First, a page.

This month's discussion question at the Classics Club is:
What classic piece of literature most intimidates you, and why? (Or, are
you intimidated by the classics, and why? And has your view changed at
all since you joined our club?)
I'm getting less intimidated all the time, and I'd say that's partly because of the Classics Club. A lot of my reading this year (overall, not just CC reading) has made me get more selective and purposeful about what I read. I've gotten to read some wonderful classic-type books that I once would have made less of a priority and then failed to actually read.
However, there are still plenty of classics to be scared of. All of mine are long. I like the instant gratification of books that are shorter than 500 pages long, and tend to get distracted over the long haul, and the next thing I know I've forgotten what's going on and I quit. So:
Anna Karenina, which I really really want to read. And then War and Peace.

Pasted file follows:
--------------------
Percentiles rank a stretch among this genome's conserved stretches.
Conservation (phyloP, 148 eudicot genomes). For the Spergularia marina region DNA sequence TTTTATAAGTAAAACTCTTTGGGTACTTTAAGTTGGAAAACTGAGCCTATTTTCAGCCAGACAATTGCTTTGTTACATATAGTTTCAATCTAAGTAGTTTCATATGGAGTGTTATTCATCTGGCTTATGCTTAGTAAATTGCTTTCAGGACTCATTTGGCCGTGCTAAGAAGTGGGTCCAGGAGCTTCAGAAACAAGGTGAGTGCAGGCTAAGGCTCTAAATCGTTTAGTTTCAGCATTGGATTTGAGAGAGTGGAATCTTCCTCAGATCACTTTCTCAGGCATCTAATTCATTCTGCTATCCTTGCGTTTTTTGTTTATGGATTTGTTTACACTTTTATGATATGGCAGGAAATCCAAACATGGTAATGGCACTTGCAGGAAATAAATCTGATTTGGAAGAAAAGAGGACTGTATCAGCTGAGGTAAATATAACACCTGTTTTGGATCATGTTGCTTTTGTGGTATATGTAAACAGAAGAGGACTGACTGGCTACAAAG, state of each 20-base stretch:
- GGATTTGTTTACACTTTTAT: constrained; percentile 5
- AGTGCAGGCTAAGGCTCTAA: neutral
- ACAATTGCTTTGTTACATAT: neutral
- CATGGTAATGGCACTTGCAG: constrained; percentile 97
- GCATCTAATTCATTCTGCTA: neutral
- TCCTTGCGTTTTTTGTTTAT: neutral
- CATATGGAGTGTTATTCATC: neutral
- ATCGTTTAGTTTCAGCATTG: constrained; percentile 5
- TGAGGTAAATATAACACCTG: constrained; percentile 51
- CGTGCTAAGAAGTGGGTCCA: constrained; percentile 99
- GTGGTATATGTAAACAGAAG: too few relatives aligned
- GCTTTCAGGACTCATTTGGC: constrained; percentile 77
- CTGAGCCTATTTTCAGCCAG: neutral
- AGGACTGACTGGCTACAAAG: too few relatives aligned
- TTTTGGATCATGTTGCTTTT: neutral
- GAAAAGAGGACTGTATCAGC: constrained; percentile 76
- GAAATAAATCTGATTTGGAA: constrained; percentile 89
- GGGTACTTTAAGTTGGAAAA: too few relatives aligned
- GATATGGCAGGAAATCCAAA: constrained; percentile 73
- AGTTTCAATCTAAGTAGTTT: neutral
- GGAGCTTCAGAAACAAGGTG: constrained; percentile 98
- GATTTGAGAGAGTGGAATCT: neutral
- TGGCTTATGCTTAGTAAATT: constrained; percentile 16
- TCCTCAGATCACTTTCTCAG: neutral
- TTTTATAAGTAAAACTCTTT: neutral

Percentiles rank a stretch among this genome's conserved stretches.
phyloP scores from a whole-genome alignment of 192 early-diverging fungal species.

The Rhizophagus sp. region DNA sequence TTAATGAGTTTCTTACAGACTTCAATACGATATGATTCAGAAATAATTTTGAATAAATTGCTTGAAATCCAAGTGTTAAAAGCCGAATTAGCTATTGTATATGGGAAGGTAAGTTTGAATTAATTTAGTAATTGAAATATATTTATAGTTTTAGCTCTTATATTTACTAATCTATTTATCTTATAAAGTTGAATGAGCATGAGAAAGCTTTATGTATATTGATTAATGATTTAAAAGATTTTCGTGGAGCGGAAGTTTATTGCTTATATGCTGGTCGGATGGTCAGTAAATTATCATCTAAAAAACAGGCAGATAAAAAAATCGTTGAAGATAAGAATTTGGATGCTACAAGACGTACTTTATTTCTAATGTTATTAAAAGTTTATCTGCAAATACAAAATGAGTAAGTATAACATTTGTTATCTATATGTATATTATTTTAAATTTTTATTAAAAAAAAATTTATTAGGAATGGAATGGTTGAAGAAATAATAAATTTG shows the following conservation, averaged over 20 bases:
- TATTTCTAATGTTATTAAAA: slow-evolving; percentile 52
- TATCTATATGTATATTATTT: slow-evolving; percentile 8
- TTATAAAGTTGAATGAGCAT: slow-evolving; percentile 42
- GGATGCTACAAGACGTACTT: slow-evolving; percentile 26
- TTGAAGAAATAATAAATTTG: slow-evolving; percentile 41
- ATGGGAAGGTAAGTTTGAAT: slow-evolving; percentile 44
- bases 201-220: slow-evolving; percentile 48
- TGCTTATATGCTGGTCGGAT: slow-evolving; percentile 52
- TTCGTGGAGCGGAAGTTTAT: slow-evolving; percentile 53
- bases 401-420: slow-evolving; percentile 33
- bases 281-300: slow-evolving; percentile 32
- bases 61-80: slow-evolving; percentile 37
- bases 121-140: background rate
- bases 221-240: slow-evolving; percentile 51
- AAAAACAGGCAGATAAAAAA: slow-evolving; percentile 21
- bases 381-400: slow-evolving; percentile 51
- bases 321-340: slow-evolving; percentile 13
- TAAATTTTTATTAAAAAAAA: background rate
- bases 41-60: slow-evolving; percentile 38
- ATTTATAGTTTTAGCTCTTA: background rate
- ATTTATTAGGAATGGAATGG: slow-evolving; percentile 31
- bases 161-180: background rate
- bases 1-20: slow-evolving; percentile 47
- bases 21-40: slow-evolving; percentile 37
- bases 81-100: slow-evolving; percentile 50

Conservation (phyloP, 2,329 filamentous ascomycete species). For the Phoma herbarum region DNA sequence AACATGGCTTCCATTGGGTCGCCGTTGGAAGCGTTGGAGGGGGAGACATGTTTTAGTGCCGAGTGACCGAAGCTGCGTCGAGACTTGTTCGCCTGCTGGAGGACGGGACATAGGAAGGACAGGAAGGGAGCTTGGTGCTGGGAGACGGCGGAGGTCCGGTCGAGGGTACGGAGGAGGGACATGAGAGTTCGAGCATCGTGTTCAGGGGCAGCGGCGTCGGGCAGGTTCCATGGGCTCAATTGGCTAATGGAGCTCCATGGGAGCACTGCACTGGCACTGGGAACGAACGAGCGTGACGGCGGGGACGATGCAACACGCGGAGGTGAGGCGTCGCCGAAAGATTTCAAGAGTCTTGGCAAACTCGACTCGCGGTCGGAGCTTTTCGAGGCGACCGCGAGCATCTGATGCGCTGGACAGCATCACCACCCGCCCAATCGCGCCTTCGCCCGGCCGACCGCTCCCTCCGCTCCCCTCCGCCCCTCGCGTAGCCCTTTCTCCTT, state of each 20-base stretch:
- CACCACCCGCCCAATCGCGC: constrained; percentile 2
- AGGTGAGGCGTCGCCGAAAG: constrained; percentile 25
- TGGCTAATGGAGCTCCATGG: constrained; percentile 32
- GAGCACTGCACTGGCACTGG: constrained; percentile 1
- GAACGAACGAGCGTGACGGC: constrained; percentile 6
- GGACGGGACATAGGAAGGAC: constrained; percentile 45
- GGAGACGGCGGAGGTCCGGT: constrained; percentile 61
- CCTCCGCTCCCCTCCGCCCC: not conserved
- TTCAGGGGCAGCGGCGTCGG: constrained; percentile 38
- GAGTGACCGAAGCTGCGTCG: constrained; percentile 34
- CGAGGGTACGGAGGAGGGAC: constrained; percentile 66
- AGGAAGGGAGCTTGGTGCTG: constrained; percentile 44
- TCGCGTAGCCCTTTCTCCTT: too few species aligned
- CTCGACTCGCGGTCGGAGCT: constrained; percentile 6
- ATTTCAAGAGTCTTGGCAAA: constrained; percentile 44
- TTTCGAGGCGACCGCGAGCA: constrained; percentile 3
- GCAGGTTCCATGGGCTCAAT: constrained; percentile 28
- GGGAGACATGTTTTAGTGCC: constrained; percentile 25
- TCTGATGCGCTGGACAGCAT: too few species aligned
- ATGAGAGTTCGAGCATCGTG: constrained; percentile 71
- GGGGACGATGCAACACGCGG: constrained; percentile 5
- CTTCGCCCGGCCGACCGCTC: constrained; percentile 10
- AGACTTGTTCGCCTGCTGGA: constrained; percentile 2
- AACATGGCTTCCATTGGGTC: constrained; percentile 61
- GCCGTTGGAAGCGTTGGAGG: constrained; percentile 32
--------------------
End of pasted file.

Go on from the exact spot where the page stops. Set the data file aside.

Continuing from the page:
A Suitable Boy.
Anything by Henry James or Thomas Hardy.
Nearly anything by Solzhenitsyn.
Less intimidating but still a bit: The Good Soldier Svejk and Quo Vadis.
So scary I haven't even put them on my list:
The Count of Monte Cristo
Remembrance of Things Past
Wait a minute, those are all French works. Does that mean I'm more scared of French literature than of Russian literature?? That seems a little odd, but it's true that Madame Bovary is practically all the French literature I've read...that was written after 1500 anyway. Surely if I can read The Romance of the Rose I can read The Count of Monte Cristo?
I may have to give myself a chunkster challenge next year specifically for these books! I'm collecting quite a pile. I do want to read them quite a bit, but the amount of reading time I have is far less than the amount I want to read.